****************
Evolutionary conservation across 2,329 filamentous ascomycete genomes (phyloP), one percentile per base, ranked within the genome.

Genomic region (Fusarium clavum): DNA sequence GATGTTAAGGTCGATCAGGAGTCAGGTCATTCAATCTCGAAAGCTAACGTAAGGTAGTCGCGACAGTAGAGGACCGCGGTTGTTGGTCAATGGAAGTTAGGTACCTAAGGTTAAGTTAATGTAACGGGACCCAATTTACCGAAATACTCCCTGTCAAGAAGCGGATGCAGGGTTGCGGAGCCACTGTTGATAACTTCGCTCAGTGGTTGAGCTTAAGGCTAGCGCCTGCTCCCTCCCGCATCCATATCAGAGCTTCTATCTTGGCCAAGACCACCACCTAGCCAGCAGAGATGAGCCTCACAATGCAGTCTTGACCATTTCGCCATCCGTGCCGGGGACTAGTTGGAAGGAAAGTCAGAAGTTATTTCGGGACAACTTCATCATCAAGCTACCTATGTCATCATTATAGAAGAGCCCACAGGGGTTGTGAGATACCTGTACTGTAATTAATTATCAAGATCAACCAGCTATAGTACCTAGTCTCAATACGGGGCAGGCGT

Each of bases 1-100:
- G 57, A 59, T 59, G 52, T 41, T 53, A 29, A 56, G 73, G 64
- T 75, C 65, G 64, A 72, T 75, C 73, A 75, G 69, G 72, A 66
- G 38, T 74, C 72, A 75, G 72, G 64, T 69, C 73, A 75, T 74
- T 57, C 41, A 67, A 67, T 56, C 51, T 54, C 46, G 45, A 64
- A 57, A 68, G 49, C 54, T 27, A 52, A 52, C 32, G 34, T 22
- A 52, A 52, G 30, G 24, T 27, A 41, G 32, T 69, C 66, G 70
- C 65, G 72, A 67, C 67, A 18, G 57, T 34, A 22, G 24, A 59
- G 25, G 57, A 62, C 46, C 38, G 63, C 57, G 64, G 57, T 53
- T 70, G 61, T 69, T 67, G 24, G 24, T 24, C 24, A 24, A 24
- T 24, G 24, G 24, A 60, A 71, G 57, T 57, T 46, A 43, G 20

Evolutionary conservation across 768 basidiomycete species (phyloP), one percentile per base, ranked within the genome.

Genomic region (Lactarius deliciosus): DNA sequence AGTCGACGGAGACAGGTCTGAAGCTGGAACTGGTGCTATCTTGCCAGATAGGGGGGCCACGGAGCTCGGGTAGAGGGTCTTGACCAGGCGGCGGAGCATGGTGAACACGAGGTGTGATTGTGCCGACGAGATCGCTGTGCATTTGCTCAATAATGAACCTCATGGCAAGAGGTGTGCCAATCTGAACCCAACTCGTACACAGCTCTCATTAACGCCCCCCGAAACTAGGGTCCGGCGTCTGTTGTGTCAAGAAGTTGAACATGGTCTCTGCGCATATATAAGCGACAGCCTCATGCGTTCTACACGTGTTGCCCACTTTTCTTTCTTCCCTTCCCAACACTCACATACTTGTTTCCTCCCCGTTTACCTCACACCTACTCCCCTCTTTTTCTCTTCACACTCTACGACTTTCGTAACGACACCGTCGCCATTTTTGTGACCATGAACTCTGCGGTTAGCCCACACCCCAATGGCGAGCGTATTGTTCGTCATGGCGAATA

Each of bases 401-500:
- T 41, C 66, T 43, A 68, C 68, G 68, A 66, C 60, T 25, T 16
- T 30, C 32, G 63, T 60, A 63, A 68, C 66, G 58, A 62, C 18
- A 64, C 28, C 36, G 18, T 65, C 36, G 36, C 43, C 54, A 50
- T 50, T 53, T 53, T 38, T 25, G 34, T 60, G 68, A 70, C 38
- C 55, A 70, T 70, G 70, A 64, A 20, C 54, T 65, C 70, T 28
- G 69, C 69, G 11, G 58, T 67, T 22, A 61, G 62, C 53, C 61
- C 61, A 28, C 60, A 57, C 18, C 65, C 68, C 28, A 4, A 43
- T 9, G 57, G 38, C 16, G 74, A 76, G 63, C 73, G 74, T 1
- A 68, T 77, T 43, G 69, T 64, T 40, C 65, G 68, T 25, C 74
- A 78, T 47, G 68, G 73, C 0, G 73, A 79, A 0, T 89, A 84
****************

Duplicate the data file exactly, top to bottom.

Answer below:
Evolutionary conservation across 2,329 filamentous ascomycete genomes (phyloP), one percentile per base, ranked within the genome.

Genomic region (Fusarium clavum): DNA sequence GATGTTAAGGTCGATCAGGAGTCAGGTCATTCAATCTCGAAAGCTAACGTAAGGTAGTCGCGACAGTAGAGGACCGCGGTTGTTGGTCAATGGAAGTTAGGTACCTAAGGTTAAGTTAATGTAACGGGACCCAATTTACCGAAATACTCCCTGTCAAGAAGCGGATGCAGGGTTGCGGAGCCACTGTTGATAACTTCGCTCAGTGGTTGAGCTTAAGGCTAGCGCCTGCTCCCTCCCGCATCCATATCAGAGCTTCTATCTTGGCCAAGACCACCACCTAGCCAGCAGAGATGAGCCTCACAATGCAGTCTTGACCATTTCGCCATCCGTGCCGGGGACTAGTTGGAAGGAAAGTCAGAAGTTATTTCGGGACAACTTCATCATCAAGCTACCTATGTCATCATTATAGAAGAGCCCACAGGGGTTGTGAGATACCTGTACTGTAATTAATTATCAAGATCAACCAGCTATAGTACCTAGTCTCAATACGGGGCAGGCGT

Each of bases 1-100:
- G 57, A 59, T 59, G 52, T 41, T 53, A 29, A 56, G 73, G 64
- T 75, C 65, G 64, A 72, T 75, C 73, A 75, G 69, G 72, A 66
- G 38, T 74, C 72, A 75, G 72, G 64, T 69, C 73, A 75, T 74
- T 57, C 41, A 67, A 67, T 56, C 51, T 54, C 46, G 45, A 64
- A 57, A 68, G 49, C 54, T 27, A 52, A 52, C 32, G 34, T 22
- A 52, A 52, G 30, G 24, T 27, A 41, G 32, T 69, C 66, G 70
- C 65, G 72, A 67, C 67, A 18, G 57, T 34, A 22, G 24, A 59
- G 25, G 57, A 62, C 46, C 38, G 63, C 57, G 64, G 57, T 53
- T 70, G 61, T 69, T 67, G 24, G 24, T 24, C 24, A 24, A 24
- T 24, G 24, G 24, A 60, A 71, G 57, T 57, T 46, A 43, G 20

Evolutionary conservation across 768 basidiomycete species (phyloP), one percentile per base, ranked within the genome.

Genomic region (Lactarius deliciosus): DNA sequence AGTCGACGGAGACAGGTCTGAAGCTGGAACTGGTGCTATCTTGCCAGATAGGGGGGCCACGGAGCTCGGGTAGAGGGTCTTGACCAGGCGGCGGAGCATGGTGAACACGAGGTGTGATTGTGCCGACGAGATCGCTGTGCATTTGCTCAATAATGAACCTCATGGCAAGAGGTGTGCCAATCTGAACCCAACTCGTACACAGCTCTCATTAACGCCCCCCGAAACTAGGGTCCGGCGTCTGTTGTGTCAAGAAGTTGAACATGGTCTCTGCGCATATATAAGCGACAGCCTCATGCGTTCTACACGTGTTGCCCACTTTTCTTTCTTCCCTTCCCAACACTCACATACTTGTTTCCTCCCCGTTTACCTCACACCTACTCCCCTCTTTTTCTCTTCACACTCTACGACTTTCGTAACGACACCGTCGCCATTTTTGTGACCATGAACTCTGCGGTTAGCCCACACCCCAATGGCGAGCGTATTGTTCGTCATGGCGAATA

Each of bases 401-500:
- T 41, C 66, T 43, A 68, C 68, G 68, A 66, C 60, T 25, T 16
- T 30, C 32, G 63, T 60, A 63, A 68, C 66, G 58, A 62, C 18
- A 64, C 28, C 36, G 18, T 65, C 36, G 36, C 43, C 54, A 50
- T 50, T 53, T 53, T 38, T 25, G 34, T 60, G 68, A 70, C 38
- C 55, A 70, T 70, G 70, A 64, A 20, C 54, T 65, C 70, T 28
- G 69, C 69, G 11, G 58, T 67, T 22, A 61, G 62, C 53, C 61
- C 61, A 28, C 60, A 57, C 18, C 65, C 68, C 28, A 4, A 43
- T 9, G 57, G 38, C 16, G 74, A 76, G 63, C 73, G 74, T 1
- A 68, T 77, T 43, G 69, T 64, T 40, C 65, G 68, T 25, C 74
- A 78, T 47, G 68, G 73, C 0, G 73, A 79, A 0, T 89, A 84